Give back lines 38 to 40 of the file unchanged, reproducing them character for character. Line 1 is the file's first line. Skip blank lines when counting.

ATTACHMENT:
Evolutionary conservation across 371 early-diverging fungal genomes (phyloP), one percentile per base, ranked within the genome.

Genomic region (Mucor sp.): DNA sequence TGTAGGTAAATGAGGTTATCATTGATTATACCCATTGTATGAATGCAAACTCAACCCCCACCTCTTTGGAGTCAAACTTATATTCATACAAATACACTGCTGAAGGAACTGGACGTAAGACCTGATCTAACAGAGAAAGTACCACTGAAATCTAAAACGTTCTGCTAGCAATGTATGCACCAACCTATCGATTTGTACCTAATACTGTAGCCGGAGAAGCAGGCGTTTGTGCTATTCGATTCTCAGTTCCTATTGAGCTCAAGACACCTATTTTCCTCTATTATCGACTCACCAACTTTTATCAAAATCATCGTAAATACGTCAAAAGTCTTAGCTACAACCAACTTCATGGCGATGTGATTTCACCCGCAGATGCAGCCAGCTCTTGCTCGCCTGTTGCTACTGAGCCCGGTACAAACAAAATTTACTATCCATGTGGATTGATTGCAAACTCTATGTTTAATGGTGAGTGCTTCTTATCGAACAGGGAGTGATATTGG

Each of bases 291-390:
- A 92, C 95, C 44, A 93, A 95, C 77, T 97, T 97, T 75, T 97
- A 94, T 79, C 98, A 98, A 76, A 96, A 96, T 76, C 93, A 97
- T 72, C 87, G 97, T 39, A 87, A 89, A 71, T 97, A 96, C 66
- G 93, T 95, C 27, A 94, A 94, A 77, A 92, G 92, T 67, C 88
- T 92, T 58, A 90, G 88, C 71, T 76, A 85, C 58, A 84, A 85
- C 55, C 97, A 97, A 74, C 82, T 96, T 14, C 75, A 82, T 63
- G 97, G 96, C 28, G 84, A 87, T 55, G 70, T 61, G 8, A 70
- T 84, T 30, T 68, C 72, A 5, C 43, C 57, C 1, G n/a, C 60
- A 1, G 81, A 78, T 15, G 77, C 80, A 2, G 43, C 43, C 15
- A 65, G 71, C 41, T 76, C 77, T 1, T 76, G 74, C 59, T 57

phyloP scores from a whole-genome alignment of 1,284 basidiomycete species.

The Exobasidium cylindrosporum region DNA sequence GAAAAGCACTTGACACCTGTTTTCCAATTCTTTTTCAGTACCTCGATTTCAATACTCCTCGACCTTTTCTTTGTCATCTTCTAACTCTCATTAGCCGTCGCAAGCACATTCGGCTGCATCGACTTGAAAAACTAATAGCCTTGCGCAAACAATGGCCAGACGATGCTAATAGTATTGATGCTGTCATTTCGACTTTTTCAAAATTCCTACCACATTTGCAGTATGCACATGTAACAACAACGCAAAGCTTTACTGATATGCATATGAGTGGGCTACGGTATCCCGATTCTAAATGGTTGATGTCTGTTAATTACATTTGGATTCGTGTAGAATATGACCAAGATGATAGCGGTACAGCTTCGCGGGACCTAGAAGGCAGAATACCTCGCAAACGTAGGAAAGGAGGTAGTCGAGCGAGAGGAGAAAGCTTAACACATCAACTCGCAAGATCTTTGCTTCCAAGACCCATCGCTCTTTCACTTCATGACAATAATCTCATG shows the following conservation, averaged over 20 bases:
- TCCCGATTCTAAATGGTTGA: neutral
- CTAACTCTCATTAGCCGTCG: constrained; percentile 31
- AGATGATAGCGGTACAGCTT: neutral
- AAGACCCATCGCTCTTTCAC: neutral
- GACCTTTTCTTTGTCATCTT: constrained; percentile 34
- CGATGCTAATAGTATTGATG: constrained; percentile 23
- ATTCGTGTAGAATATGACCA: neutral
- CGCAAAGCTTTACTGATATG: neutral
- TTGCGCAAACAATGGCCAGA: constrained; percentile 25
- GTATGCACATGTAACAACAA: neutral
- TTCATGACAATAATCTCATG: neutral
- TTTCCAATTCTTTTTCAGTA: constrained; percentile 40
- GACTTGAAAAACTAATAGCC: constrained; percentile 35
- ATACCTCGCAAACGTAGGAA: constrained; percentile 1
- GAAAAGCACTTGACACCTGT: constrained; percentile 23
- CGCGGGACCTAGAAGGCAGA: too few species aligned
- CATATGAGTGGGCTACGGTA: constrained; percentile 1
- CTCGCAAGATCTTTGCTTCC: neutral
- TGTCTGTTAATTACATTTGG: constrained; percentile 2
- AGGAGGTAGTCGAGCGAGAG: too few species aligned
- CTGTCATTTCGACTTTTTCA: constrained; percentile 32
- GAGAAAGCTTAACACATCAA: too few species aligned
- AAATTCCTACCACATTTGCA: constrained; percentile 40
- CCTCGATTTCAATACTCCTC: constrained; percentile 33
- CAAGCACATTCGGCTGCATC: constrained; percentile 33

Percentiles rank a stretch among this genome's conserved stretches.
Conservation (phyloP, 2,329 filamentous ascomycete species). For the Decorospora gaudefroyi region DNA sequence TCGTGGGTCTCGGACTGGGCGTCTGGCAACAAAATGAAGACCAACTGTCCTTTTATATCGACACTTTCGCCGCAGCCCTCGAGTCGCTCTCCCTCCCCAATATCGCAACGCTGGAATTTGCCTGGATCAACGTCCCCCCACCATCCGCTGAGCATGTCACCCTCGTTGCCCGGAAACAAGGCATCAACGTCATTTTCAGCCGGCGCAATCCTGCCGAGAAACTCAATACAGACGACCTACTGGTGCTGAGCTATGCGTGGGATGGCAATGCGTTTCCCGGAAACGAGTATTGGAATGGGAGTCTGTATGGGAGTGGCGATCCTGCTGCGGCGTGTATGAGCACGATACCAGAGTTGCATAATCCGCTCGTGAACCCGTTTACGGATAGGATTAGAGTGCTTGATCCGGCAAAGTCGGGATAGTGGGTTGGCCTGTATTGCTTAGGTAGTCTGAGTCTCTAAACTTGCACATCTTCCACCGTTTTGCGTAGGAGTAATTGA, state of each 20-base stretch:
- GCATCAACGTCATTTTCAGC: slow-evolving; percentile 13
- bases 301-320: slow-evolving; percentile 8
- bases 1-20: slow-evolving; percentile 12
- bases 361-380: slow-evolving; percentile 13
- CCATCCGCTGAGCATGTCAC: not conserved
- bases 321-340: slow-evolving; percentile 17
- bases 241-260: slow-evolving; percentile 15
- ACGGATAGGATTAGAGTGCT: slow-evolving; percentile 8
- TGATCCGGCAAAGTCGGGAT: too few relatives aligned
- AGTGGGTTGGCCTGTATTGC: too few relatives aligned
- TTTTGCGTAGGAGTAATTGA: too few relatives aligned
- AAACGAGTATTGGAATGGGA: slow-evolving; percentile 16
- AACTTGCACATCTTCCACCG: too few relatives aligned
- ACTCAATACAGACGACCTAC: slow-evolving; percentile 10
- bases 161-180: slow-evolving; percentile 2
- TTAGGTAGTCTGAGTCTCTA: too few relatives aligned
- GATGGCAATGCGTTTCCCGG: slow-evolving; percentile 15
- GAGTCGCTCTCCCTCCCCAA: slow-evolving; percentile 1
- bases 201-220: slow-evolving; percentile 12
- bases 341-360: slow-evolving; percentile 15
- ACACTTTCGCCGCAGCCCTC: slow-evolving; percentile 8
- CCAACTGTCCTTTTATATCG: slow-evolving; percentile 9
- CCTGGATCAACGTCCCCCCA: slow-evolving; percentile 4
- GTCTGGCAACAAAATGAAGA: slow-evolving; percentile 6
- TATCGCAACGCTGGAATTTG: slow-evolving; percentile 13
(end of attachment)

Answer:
- AAATTCCTACCACATTTGCA: constrained; percentile 40
- CCTCGATTTCAATACTCCTC: constrained; percentile 33
- CAAGCACATTCGGCTGCATC: constrained; percentile 33